TD Bank will expand its Charlotte, North Carolina, presence with 15 new branches by 2025, the bank announced Thursday, citing the city’s fast-growing population. The first two branches are set to open next summer.
The move will bring 100 full- and part-time jobs to the area, and at least 25% of the locations will be in majority-nonwhite or low- to moderate-income (LMI) areas, the bank said.
That last point may be meant as an olive branch to community advocates who last month laid out their concerns that TD’s proposed merger with First Horizon Bank would negatively affect customers of color or those who live in LMI areas.
"We recognize the need for many consumers to obtain convenient access to banking services, and we look forward to serving these diverse communities," TD’s U.S. CEO, Leo Salom, said Thursday in a statement.
TD operates 11 branches in North Carolina but none in Charlotte. However, the city has been home to the bank’s commercial real estate, middle-market and commercial lending segments since 2013.
The expansion also appears separate from any brick-and-mortar presence TD would gain in acquiring Memphis, Tennessee-based First Horizon, which also has locations in Charlotte. TD pledged not to close any branches because of the deal.
"We were looking at this [expansion] for a long time, even before First Horizon," said Ernie Diaz, TD's head of consumer distribution, told American Banker. "We've got the belief that this market is going to show substantial growth over the next five years."
Charlotte has exploded in recent years, with 84 people moving into the region every day in 2020 and 2021. The city’s population grew by nearly 20% from April 2010 to April 2020, and the metro area has experienced similar growth. Charlotte ranks as the 23rd-largest metro area nationwide and, according to U.S. News & World Report, is the 24th-fastest-growing city in the country.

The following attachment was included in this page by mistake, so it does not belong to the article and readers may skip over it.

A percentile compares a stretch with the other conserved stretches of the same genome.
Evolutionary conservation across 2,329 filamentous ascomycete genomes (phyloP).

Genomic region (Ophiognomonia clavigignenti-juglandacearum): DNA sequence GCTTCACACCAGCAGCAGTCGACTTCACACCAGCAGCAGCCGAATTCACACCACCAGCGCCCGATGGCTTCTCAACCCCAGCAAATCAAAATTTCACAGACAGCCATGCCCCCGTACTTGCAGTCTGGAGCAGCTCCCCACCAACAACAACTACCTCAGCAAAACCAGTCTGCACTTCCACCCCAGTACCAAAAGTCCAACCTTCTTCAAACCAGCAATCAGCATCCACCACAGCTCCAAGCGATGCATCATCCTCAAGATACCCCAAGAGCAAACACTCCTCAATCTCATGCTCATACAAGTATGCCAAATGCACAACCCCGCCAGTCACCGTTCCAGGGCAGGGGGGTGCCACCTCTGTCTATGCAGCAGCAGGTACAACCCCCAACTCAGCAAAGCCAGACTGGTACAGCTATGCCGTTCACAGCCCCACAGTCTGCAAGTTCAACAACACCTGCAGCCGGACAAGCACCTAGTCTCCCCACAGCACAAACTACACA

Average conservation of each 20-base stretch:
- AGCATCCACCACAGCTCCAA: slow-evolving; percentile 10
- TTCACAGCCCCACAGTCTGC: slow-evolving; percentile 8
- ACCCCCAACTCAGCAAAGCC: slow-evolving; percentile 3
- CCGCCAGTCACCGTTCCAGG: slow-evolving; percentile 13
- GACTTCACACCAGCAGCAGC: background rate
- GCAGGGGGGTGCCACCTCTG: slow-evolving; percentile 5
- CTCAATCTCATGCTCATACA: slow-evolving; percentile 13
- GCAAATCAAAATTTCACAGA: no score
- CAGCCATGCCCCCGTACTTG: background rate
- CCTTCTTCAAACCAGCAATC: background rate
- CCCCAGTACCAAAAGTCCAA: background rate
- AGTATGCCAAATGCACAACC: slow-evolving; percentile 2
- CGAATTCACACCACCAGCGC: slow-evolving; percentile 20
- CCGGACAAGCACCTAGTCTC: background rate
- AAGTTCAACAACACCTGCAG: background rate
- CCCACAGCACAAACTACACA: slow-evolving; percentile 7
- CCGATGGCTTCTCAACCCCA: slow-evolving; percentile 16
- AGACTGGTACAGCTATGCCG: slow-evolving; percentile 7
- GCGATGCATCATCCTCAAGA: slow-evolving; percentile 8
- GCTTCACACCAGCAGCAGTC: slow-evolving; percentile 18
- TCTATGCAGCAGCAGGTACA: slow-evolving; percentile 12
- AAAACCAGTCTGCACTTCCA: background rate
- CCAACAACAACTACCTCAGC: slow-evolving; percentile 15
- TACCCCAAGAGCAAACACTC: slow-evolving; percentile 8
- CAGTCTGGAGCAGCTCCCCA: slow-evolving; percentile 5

TD recently opened an office in Fort Mill, South Carolina, a Charlotte suburb, after closing a branch in that building in 2013.
When TD announced the First Horizon acquisition in February, the Canadian lender’s CEO, Bharat Masrani, said it would give TD “immediate presence and scale in highly attractive adjacent markets in the U.S. with significant opportunity for future growth across the Southeast.”
The no-closure pledge may run counter to recent trends, though. Early last year, TD shuttered 82 locations nationwide to reallocate its resources to digital banking. The closings were among a record 2,927 across the nation’s banking sector in 2021. That momentum, however, has slowed, according to a report last month from S&P Global Market Intelligence.